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Western Union refunds

If you sent money to a scammer using Western Union you may get a refund

western union logoIf you sent money to a scammer through Western Union between 1 January 2004 and 19 January 2017, you may be entitled to a refund after the global money service agreed to repay a settlement of $586 million to scam victims. Claims must be submitted by 31 May 2018. 

Western Union has implement and maintain a comprehensive anti-fraud program with training for its agents and front line associates, along with monitoring to detect and prevent fraud-induced money transfers.

The United States’ Department of Justice recently sent letters to Australians who may have sent money to a scammer. Consumers are able to complete this letter to apply for the refund.

If you did not receive a letter but believe you may qualify to make a claim, the scam should be one of the following:

  • Online or internet scams – you did not receive the items you tried to buy online.
  • Lottery or prize promotion scams – you were told you won a lottery or sweepstakes, but never got the prize.
  • Emergency or grandparent scams – you sent money to someone pretending to be a relative or friend in urgent need of money.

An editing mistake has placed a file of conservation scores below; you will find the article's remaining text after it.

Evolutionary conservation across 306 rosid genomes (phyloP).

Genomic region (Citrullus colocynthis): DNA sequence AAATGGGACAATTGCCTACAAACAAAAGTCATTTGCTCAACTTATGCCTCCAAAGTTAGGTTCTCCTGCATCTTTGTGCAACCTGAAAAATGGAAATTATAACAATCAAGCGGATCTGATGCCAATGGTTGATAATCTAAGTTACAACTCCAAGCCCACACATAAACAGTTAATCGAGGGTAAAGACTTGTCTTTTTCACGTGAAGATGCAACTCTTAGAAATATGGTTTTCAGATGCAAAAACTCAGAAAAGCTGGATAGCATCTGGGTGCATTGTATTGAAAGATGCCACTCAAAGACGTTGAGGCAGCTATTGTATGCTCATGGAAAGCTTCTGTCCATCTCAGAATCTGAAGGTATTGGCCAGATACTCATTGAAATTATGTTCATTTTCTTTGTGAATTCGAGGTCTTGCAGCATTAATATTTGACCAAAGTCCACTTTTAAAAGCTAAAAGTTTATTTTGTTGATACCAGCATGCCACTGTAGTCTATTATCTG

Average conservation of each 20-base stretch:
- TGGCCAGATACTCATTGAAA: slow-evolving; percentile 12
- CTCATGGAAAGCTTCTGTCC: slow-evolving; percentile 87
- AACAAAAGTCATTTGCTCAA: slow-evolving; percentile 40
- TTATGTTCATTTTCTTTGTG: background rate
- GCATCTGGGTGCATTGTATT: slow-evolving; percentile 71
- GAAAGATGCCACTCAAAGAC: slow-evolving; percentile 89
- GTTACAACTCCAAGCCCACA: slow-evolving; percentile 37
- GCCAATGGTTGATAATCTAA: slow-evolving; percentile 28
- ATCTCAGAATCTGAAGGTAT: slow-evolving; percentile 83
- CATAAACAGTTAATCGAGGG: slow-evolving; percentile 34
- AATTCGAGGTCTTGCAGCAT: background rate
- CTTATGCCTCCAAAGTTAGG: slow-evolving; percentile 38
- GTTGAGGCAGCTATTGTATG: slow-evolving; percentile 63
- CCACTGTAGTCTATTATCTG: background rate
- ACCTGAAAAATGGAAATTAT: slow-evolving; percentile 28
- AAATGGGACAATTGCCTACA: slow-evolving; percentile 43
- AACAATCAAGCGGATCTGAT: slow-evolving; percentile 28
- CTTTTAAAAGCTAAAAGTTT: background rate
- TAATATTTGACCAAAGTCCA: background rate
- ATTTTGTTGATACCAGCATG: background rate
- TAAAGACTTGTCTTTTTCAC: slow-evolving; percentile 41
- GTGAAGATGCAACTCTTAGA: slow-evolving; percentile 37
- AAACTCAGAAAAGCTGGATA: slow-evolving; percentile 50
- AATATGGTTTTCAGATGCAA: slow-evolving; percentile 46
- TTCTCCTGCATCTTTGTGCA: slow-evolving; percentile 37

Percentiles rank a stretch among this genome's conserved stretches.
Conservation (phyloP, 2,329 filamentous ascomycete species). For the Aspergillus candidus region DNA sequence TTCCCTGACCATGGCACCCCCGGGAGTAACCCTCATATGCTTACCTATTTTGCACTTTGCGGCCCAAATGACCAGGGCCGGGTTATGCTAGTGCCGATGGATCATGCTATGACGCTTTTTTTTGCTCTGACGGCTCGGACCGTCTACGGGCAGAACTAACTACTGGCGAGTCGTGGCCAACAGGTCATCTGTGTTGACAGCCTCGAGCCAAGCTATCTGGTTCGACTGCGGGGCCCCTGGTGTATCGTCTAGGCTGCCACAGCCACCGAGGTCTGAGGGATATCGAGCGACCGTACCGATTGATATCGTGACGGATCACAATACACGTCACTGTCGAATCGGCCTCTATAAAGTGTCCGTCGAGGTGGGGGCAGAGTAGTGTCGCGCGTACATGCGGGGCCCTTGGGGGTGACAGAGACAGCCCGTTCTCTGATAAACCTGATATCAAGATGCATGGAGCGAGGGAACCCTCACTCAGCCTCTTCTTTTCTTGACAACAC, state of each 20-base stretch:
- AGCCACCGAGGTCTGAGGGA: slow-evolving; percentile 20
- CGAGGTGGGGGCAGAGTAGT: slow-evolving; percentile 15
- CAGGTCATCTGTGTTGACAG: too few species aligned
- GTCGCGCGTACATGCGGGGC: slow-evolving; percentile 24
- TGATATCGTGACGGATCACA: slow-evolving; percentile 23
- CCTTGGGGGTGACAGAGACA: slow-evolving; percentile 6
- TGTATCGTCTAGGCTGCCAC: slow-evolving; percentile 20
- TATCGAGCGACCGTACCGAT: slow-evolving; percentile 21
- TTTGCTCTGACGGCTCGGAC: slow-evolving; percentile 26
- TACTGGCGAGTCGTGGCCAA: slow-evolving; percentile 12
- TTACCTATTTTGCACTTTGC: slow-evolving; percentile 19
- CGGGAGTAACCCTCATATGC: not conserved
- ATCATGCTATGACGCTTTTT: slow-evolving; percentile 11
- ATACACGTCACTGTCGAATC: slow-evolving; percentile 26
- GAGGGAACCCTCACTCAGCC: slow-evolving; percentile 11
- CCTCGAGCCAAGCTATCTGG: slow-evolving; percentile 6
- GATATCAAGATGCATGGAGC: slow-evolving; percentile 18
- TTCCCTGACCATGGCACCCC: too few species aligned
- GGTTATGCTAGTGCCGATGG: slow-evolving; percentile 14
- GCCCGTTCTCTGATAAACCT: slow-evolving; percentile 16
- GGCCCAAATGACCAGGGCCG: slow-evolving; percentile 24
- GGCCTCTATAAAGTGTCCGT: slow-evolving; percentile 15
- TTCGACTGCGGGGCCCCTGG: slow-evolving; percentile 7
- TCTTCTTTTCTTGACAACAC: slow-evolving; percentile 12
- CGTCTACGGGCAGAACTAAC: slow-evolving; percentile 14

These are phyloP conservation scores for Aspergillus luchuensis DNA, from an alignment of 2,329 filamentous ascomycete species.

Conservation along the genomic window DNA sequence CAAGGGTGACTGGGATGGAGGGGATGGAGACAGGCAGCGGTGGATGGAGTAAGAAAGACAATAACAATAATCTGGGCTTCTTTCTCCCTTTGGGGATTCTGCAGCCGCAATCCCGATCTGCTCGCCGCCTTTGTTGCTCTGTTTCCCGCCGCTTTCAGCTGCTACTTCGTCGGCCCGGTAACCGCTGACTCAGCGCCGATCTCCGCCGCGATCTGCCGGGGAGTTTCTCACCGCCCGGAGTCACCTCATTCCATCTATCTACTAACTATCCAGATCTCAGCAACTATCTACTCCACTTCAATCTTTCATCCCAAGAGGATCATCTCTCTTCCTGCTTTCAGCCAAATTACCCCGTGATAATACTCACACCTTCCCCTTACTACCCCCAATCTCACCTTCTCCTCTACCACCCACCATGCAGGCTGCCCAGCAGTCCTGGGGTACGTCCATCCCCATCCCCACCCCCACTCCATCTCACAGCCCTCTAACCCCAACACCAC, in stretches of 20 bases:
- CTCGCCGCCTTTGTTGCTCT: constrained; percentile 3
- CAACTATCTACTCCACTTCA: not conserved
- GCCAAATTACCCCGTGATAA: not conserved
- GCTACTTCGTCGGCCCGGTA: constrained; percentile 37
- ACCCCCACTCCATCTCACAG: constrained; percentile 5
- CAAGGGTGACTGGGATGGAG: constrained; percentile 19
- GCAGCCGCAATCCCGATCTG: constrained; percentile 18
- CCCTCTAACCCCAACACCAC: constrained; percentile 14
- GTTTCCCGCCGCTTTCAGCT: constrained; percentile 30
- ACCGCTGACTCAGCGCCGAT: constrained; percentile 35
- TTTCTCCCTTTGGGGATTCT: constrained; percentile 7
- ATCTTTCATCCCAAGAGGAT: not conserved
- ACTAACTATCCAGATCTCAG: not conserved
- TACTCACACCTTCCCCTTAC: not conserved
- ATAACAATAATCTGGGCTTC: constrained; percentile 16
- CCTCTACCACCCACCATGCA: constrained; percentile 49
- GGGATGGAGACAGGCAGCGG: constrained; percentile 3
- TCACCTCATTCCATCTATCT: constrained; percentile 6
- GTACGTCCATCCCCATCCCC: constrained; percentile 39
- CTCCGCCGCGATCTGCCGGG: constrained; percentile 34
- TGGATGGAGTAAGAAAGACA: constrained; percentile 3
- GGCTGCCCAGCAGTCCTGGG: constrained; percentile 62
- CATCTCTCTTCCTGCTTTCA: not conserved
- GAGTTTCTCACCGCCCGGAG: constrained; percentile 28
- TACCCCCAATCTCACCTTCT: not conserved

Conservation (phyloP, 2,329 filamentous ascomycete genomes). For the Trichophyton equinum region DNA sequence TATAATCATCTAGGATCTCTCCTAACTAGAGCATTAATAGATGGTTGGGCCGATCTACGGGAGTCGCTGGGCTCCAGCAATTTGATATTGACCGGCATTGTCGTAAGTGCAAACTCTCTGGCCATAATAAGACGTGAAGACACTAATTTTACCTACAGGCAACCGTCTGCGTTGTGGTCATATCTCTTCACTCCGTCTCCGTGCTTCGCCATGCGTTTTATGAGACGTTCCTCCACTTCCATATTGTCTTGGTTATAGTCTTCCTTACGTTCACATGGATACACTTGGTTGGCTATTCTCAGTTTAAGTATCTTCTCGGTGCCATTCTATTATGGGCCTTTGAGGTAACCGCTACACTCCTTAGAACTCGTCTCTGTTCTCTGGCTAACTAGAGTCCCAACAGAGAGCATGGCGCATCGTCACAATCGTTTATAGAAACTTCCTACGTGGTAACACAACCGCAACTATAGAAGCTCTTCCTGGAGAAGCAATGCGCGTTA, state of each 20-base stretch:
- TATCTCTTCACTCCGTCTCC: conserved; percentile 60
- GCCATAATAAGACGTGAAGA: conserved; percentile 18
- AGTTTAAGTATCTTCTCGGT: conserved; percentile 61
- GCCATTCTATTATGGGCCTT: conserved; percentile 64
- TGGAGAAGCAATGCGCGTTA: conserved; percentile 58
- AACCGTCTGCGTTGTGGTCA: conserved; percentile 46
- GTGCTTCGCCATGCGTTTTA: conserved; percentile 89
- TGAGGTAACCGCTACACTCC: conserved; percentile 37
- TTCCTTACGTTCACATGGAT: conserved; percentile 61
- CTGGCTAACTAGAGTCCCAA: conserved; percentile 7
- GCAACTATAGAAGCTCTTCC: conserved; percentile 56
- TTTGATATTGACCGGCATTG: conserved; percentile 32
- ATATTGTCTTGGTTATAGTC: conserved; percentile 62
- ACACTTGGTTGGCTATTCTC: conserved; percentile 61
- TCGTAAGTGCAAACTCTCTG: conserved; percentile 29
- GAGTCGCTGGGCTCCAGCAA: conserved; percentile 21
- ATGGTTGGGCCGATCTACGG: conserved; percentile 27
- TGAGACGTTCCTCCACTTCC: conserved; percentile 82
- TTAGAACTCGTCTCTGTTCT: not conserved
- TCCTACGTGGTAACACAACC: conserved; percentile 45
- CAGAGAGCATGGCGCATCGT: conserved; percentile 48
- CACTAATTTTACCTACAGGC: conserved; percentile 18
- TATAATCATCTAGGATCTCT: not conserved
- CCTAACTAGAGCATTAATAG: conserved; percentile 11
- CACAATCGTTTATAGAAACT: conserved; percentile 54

• Advance-fee loan scams – you paid upfront fees, but did not get the promised loans.
  • Online dating or romance scams – you sent money to someone who created a fake profile on a dating or social networking website.

To submit a claim

If you sent money via Western Union for any of the above reasons, go to the website http://westernunionremission.com/ and click on File a Petition for Remission.


Visit the Federal Trade Commission website and complete the ‘I lost money, but did not get a claim form’.

Need further assistance?

IDCARE have devloped a guide for claimants to help victims with understanding the claim process.  

As this is a United States-based action, Consumer Protection WA is unable to make claims on the behalf of consumers.

Scam Warning

Scammers trying to use this case to impersonate government departments or Western Union in order to trick you into sending them money or personal information.

Protect yourself, make sure you:

  • follow the instructions on the United States' Department of Justice's Western Union Remission or Federal Trade Commission websites,
  • do not respond to unsolicited emails about this process and
  • do not transfer any money to anyone in relation to this matter.

Please note the legal firm Gilardi & Co LLC has been assigned to assist with the claims process.

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